My son showed to me how to see colour
Mogorosi Motshumi is a brave man. South Africa’s first black political cartoonist has survived arrest, detention and solitary confinement – driven by a commitment to say what he must, regardless of the consequences. But there’s one thing he has always been afraid of: colour. His entire career, Motshumi has limited himself to drawing in black and white. Then he reconnected with his estranged son, and learned to see the world in a different way.
Motshumi began his career in Bloemfontein the late ‘70s as a freelancer for a provincial newspaper, The Friend. He was arrested for carrying banned literature and was placed in solitary confinement. After his release, he moved to Johannesburg to continue his career. He spent 25 years working for publications like The Voice, Daily Sun and City Press. Despite his status as a respected cartoonist, Motshumi chose to keep a low profile. His work changed with the birth of his son. Despite growing up away from his father, Atang Tshikare grew up to become a world-renowned, award-winning artist – whose work is full of colour. The two have reunited in recent years, brought together by a bond that is as creative as it is paternal. And the father isn’t the one doing the teaching. Tshikare has given Motshumi the courage to move away from the comfort of monochrome.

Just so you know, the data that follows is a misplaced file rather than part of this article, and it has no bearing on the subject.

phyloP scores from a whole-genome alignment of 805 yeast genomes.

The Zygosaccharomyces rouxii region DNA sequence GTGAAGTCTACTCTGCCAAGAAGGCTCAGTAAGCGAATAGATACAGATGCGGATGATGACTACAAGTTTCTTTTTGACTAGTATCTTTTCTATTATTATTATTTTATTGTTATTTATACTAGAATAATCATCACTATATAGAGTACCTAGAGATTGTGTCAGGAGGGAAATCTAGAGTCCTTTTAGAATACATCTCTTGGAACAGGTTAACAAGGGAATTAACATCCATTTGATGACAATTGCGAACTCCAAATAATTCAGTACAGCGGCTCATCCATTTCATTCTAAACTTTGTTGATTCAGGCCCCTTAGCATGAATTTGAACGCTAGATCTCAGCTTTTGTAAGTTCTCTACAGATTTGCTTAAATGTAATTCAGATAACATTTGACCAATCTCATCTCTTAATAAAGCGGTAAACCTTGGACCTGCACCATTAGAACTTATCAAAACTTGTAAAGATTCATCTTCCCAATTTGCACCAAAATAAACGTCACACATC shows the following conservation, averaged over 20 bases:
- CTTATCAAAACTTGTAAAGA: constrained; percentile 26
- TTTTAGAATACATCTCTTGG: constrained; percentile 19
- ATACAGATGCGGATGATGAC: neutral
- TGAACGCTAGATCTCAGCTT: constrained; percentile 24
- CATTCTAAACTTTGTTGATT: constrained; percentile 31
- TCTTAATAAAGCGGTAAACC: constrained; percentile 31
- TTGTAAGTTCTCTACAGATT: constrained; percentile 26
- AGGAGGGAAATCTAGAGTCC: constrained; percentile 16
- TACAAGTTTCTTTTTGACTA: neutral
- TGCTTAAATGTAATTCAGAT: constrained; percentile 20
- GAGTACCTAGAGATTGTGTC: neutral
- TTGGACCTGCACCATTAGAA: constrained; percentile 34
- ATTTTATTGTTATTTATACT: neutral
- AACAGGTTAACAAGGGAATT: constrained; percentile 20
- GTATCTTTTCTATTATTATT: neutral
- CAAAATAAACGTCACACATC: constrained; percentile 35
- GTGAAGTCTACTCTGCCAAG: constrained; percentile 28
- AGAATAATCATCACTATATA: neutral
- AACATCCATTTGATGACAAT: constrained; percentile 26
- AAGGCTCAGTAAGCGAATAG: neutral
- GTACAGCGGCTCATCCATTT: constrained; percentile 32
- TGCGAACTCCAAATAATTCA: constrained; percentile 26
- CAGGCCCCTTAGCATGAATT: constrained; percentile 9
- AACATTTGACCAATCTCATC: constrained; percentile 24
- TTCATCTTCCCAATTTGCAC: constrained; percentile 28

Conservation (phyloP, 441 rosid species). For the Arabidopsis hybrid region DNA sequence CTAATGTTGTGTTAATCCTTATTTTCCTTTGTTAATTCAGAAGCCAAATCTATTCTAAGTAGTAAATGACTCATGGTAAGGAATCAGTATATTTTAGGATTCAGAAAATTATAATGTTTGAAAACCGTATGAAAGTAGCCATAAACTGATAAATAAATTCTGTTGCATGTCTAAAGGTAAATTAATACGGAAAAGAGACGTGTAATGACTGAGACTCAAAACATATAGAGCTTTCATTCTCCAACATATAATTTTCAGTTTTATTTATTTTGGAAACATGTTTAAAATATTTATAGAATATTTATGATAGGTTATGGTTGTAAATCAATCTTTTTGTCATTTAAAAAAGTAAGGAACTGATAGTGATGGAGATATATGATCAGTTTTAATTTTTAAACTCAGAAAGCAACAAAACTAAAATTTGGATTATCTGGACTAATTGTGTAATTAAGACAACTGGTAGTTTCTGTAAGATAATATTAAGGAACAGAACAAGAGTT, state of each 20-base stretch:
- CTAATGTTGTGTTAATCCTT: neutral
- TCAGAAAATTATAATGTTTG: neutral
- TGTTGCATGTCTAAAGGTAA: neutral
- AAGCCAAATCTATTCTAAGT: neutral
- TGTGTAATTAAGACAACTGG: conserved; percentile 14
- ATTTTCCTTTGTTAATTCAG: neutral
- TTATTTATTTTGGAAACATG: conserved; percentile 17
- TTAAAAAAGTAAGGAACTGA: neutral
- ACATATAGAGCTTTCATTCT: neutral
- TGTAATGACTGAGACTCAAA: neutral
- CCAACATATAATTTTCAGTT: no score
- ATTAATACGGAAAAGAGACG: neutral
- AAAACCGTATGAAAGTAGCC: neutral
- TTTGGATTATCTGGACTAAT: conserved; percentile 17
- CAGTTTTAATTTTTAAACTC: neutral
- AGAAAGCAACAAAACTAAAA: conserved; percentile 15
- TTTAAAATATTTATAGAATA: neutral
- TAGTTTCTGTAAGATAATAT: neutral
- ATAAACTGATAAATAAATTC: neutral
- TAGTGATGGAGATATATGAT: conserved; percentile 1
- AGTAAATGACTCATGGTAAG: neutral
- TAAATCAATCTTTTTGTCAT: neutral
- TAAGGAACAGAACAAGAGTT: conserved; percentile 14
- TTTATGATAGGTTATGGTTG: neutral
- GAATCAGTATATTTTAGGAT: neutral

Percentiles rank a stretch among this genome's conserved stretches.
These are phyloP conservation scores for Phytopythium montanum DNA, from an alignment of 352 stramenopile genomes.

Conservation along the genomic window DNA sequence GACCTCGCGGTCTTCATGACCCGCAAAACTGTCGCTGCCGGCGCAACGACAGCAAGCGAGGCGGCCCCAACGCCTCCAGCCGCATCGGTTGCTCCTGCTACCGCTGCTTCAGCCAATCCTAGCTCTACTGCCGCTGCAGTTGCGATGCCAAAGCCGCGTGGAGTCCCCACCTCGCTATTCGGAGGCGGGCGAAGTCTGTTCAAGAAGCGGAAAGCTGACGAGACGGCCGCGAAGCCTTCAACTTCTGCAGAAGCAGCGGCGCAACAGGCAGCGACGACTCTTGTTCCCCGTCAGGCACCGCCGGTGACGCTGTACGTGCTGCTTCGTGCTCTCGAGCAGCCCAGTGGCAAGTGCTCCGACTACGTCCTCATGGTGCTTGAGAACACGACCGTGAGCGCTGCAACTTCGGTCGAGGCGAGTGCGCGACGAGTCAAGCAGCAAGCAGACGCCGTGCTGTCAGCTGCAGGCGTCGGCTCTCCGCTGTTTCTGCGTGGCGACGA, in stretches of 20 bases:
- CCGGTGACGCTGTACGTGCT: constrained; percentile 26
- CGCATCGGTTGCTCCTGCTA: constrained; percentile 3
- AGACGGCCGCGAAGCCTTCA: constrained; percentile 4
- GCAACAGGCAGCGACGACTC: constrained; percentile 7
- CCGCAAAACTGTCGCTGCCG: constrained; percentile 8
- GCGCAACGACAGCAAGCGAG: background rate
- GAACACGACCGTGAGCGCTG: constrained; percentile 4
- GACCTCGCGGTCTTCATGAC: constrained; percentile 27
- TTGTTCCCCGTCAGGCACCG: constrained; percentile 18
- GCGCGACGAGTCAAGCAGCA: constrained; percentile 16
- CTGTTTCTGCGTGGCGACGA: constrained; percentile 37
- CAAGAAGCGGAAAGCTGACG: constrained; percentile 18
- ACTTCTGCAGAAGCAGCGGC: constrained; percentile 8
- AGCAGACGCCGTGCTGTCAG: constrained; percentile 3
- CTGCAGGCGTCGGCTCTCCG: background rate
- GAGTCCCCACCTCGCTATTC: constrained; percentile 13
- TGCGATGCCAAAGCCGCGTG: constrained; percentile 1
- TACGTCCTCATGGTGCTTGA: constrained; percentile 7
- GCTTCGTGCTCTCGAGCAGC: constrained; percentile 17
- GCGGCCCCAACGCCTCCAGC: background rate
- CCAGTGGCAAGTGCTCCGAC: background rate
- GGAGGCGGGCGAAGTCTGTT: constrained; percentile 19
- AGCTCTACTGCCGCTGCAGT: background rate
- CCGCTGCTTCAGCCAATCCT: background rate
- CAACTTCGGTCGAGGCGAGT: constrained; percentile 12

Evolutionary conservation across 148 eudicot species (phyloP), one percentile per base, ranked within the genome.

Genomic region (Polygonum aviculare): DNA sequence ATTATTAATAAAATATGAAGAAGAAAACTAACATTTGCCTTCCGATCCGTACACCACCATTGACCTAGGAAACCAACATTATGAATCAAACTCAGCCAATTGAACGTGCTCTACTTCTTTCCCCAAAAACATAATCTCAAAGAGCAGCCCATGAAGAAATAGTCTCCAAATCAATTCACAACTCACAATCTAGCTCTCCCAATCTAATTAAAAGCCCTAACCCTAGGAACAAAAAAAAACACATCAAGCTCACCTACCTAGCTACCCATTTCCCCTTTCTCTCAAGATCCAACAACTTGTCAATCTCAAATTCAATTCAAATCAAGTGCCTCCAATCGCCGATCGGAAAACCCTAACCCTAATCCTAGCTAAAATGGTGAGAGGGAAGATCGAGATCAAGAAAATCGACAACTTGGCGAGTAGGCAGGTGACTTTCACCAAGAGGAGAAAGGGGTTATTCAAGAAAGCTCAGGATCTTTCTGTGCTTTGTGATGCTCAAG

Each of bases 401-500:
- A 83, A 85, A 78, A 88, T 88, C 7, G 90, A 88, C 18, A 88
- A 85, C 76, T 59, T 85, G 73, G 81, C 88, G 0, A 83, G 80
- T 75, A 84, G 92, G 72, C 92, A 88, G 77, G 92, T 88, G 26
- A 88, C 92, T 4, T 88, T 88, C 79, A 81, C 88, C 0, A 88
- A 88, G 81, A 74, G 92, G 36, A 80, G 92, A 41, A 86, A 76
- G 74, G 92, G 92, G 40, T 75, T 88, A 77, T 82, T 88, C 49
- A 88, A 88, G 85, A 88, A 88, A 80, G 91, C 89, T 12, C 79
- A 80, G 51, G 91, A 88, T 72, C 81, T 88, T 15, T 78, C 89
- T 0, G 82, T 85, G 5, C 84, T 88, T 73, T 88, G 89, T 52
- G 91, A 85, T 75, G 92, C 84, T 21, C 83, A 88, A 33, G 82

As a result, Motshumi used colour in his graphical autobiography, The Initiation. Published earlier this year, the book was a decade in the making. It’s a symbol of the bond between father and son. Despite being separated by distance and age, art has brought them together.